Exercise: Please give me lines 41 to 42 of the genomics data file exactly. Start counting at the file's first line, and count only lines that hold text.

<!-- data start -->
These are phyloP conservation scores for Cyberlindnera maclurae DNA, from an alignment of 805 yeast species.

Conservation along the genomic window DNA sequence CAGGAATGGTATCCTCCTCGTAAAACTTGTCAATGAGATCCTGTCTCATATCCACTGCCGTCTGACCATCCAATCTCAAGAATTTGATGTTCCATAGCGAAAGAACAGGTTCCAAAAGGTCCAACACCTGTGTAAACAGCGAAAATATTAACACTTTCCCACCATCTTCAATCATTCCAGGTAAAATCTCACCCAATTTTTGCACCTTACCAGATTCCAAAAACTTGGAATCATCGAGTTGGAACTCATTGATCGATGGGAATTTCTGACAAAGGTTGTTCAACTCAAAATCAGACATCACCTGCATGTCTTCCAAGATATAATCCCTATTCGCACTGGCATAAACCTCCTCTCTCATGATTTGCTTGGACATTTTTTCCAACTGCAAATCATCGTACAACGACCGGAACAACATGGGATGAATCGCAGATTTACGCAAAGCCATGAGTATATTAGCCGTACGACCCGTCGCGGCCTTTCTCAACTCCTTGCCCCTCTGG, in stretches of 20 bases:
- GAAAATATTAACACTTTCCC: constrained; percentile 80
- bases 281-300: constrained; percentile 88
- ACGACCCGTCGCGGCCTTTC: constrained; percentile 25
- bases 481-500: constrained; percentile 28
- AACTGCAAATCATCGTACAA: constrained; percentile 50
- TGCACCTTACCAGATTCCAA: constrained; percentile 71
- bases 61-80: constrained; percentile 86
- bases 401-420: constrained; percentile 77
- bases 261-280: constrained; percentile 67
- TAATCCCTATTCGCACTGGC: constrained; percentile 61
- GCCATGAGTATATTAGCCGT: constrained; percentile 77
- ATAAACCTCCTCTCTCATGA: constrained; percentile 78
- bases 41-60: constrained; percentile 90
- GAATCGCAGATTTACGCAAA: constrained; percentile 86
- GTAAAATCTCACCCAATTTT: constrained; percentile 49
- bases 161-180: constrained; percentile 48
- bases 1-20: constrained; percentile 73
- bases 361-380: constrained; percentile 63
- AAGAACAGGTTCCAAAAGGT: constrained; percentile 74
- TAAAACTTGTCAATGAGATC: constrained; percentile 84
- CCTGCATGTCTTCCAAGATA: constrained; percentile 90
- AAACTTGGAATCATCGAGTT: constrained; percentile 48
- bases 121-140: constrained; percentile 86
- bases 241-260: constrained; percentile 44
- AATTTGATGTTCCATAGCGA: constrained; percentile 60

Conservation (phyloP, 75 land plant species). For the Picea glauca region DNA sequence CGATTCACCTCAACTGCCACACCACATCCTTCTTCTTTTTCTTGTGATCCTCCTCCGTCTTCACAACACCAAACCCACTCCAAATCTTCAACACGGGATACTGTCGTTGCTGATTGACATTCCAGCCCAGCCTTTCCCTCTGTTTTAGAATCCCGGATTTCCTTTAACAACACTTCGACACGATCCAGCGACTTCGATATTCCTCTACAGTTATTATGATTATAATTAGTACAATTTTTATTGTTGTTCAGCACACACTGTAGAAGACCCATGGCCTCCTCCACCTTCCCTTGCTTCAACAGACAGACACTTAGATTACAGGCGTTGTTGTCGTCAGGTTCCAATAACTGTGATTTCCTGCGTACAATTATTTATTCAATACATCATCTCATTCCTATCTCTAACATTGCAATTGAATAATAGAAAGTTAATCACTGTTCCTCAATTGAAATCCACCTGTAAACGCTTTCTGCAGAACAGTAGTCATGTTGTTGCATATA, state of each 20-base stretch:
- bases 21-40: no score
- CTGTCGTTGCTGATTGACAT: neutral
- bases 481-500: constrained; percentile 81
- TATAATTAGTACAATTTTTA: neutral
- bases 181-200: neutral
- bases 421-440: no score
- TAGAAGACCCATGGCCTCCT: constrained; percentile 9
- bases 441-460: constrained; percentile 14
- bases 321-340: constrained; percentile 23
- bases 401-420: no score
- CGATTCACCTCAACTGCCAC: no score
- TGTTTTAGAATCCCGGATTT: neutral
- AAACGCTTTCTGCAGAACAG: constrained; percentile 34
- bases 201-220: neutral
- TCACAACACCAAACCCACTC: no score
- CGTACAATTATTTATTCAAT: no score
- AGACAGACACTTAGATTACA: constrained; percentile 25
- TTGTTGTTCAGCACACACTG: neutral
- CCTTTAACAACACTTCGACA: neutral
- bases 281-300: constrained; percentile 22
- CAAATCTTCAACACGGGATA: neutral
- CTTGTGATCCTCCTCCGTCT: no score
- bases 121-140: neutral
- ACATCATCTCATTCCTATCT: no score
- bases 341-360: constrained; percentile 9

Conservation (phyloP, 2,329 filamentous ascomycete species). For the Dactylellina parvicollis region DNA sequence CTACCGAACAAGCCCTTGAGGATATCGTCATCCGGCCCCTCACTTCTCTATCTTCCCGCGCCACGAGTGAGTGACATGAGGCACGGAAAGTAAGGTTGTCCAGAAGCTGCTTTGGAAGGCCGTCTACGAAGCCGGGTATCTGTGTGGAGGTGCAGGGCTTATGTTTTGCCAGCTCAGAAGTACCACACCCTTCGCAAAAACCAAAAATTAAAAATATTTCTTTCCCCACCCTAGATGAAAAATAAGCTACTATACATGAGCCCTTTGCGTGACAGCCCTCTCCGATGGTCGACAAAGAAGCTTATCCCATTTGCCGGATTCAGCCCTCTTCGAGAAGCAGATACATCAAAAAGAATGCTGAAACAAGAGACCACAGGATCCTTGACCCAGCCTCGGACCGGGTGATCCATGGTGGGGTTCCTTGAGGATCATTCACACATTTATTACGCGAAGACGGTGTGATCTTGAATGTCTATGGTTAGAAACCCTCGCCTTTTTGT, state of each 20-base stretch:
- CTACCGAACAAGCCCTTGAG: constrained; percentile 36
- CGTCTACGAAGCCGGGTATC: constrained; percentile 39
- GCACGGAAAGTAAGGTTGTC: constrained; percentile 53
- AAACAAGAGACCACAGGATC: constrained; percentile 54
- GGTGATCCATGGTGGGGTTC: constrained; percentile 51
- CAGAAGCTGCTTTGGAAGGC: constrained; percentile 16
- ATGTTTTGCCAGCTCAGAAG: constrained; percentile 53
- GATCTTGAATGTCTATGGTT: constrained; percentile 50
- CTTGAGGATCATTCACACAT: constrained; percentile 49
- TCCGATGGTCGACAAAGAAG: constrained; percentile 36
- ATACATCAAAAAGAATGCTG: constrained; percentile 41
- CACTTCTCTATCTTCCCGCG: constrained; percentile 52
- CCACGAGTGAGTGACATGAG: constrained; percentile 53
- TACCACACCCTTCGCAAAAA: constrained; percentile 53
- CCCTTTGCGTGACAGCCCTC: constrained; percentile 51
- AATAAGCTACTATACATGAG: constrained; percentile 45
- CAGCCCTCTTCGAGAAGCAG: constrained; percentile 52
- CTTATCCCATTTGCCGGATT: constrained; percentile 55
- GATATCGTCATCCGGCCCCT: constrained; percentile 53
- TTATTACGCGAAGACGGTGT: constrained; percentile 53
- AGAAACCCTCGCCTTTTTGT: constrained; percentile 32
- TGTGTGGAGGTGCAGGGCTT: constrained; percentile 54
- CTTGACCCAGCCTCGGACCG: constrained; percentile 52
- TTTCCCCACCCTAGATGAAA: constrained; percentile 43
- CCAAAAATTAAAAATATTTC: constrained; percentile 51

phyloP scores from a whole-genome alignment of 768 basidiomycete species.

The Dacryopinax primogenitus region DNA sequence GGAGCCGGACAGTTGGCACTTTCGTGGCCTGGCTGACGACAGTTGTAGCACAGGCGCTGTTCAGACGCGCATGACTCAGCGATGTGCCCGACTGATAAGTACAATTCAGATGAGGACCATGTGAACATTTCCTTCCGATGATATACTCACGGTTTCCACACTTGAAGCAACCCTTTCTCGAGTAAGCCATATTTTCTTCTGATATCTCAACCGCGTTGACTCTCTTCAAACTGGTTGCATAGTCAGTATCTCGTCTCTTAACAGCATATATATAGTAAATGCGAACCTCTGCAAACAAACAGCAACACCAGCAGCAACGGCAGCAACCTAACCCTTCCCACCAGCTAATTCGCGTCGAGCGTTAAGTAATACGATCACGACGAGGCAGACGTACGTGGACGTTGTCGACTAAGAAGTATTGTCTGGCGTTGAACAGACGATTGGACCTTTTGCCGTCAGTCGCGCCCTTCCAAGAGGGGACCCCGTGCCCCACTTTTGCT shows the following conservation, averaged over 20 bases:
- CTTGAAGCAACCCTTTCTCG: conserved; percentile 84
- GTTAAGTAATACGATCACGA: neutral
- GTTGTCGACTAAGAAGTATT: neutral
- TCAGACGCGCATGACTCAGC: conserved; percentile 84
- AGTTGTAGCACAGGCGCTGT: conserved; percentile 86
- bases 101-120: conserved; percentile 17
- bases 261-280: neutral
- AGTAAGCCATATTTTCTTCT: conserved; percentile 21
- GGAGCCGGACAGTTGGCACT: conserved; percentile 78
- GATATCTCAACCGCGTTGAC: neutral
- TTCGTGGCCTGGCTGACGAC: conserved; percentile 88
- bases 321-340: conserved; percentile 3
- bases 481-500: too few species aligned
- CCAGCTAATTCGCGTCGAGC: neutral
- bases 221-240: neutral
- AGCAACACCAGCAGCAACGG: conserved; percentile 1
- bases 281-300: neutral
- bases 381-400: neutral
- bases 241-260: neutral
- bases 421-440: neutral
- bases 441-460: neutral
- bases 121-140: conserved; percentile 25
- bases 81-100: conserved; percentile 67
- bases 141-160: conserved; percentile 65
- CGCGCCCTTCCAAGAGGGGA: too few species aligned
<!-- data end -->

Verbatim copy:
- AAACGCTTTCTGCAGAACAG: constrained; percentile 34
- bases 201-220: neutral